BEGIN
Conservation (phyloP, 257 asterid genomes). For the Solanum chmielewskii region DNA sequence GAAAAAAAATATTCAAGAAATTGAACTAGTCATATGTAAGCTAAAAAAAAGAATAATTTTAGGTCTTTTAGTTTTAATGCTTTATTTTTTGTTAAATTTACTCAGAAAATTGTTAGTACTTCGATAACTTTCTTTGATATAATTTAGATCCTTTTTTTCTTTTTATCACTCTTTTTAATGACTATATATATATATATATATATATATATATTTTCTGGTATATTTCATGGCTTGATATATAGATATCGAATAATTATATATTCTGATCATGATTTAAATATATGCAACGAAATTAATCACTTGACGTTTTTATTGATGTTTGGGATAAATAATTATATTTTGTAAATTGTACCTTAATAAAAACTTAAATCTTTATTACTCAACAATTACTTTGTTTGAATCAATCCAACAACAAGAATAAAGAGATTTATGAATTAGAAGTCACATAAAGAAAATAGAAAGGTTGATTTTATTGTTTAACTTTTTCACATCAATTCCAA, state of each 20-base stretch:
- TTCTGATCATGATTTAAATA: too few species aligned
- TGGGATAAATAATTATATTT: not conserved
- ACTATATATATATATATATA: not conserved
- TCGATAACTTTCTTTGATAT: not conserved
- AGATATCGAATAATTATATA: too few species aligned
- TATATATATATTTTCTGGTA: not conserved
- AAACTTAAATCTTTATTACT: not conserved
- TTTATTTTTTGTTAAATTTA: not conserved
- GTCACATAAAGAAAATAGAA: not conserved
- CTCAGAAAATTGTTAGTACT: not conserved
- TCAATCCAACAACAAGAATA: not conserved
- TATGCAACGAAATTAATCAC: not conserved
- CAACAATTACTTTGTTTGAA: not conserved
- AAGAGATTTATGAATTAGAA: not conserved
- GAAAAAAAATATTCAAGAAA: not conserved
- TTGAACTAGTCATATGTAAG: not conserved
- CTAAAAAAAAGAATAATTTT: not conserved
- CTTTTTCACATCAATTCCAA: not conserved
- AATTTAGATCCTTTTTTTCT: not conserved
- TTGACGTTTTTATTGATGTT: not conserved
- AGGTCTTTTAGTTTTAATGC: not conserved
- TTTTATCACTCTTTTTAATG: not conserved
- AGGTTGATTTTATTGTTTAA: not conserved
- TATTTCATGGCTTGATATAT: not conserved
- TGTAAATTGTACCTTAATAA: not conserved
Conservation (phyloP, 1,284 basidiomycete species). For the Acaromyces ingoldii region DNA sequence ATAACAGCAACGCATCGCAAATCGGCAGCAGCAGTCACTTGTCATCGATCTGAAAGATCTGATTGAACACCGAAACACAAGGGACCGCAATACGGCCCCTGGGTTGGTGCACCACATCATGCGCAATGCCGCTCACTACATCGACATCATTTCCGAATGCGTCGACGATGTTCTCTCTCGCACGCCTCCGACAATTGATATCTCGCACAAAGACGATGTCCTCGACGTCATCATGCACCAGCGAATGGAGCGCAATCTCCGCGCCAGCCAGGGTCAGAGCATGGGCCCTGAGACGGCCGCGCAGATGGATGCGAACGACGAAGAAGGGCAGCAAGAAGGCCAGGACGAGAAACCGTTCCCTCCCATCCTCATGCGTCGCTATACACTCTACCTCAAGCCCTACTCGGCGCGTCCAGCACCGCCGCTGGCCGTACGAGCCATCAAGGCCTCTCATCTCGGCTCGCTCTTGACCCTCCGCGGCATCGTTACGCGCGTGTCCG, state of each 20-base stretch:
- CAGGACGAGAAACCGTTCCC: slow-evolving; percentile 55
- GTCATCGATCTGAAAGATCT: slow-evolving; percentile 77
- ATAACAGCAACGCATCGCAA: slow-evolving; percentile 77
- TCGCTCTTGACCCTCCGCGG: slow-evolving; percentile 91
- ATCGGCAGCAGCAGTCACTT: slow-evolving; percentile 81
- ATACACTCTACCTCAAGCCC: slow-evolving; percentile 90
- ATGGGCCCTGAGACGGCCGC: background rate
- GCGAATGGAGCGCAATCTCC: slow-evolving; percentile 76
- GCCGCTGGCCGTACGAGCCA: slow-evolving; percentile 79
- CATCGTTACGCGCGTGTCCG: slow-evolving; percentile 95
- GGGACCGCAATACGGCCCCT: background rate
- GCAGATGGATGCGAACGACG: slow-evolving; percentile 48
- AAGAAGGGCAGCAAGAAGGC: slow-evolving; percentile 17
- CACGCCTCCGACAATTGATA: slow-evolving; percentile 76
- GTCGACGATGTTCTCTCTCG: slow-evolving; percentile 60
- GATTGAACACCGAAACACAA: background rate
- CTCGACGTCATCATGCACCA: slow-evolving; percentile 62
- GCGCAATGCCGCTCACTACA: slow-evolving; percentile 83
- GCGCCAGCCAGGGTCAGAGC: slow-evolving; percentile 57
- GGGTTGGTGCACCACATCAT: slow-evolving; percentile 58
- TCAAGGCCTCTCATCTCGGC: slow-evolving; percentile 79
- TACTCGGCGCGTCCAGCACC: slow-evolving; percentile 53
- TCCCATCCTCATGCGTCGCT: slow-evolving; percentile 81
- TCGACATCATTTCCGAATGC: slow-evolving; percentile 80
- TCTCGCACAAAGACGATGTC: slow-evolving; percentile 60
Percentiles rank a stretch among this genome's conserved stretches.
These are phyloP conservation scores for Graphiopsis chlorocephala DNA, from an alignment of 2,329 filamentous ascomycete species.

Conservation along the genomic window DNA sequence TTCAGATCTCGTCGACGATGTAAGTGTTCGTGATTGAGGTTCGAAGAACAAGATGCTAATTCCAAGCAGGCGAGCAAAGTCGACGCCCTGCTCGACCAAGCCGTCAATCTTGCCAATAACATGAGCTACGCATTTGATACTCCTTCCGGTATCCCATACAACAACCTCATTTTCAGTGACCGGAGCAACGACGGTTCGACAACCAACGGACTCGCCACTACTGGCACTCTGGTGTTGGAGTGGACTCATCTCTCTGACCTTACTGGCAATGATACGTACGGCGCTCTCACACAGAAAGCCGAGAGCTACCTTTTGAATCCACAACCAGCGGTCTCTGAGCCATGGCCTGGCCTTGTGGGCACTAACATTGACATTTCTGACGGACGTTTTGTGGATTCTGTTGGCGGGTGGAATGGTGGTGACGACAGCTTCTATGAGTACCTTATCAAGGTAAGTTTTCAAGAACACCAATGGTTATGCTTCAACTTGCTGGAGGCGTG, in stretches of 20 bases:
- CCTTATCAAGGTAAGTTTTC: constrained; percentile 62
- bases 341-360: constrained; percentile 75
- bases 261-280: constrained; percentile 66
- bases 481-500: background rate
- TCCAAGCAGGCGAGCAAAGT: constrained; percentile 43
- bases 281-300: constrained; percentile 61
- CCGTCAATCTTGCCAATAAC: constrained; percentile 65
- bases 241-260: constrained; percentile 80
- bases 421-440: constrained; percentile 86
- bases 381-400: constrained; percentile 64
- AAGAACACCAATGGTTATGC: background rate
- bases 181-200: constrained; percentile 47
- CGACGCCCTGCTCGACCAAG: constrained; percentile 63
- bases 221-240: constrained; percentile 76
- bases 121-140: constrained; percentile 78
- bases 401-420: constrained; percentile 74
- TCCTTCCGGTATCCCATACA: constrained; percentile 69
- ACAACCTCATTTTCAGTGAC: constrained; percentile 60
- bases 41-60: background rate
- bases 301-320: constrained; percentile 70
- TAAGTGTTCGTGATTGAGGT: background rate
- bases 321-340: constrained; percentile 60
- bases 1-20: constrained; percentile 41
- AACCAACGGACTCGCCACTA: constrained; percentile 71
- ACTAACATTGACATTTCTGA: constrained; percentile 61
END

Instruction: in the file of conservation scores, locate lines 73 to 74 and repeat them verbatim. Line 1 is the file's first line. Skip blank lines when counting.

- ACAACCTCATTTTCAGTGAC: constrained; percentile 60
- bases 41-60: background rate